Tip: Use a screen-cast tool such as Jing or Screencast-o-matic to record your Blabberize and save on your computer.

5. Twitter. If you want to take charge of your own learning, Twitter is the way to do it.  Every resource I reference in this post I have learned because of Twitter.  It is all about following the right people.  See my list of art educators on twitter to get you started and develop your own PLN (Personal Learning Network).

6. Padlet (formerly Wallwisher).  Want to have a class critique and involve all your students?  Wallwisher lets you quickly set up a virtual “wall” so that anyone with the URL address can add a comment and interact.  One of my favorite features is the ability to moderate comments, ensuring all posts are appropriate.  Learn more about Wallwisher in this article and see how to embed a image in a wallwisher wall here.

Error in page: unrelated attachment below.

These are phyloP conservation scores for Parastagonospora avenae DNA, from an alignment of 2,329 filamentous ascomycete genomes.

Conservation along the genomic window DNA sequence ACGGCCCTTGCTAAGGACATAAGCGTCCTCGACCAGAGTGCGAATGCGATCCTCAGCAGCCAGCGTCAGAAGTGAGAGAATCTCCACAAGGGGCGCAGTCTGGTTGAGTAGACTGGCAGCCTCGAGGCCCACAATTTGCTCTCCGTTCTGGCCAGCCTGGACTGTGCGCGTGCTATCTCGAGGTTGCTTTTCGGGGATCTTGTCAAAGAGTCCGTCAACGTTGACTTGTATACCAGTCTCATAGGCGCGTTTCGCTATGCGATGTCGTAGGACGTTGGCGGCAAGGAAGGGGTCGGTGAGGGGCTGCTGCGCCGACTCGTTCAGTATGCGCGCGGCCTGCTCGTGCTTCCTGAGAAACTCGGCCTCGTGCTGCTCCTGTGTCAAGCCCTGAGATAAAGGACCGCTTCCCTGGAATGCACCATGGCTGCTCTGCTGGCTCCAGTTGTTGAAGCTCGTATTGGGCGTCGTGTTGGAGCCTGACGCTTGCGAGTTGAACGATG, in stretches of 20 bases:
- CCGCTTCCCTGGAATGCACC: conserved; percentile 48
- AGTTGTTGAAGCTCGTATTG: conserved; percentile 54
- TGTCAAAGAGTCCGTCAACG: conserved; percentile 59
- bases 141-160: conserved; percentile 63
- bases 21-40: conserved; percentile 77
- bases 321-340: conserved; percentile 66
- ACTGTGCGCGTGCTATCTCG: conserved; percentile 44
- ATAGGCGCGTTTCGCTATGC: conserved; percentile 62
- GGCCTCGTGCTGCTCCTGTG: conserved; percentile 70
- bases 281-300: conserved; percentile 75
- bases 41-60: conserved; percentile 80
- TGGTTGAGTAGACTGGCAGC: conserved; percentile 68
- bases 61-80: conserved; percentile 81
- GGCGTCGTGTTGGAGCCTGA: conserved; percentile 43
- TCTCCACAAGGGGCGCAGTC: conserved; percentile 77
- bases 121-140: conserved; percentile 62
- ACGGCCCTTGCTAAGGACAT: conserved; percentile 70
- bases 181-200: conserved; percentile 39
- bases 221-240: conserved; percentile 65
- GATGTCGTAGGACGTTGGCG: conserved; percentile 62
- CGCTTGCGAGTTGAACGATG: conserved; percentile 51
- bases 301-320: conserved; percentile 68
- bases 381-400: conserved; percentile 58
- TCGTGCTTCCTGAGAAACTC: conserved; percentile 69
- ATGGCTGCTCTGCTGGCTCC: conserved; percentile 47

7. Delicious is an online bookmarking tool I have been using for several years and blogged about it here.  Since your bookmarks are accessible online, you can access them from any computer.  Using multiple “tags” makes finding your bookmarks easy.  Thankfully you can import your existing bookmarks into Delicious, so you won’t lose your previously bookmarked sites.  (A similar, just as awesome, bookmarking alternative to try is Diigo)

8. Pinterest might just be the ultimate bookmarking tool for art teachers.  Instead of bookmarking using text, images are used instead.  The best way to describe Pinterest is with this video walkthrough:


Read more about Pinterest in my Tech4Arted column and join the collaboration starting with the iPhone/iPad Apps for Art teachers board.

9. Livebinder  I first wrote about Livebinder as a way to organize digitally here. Livebinder is an electronic binder used to collect web resources or your own files in one organized spot.  Here are a few examples of binders I have created for students and for my own professional reference.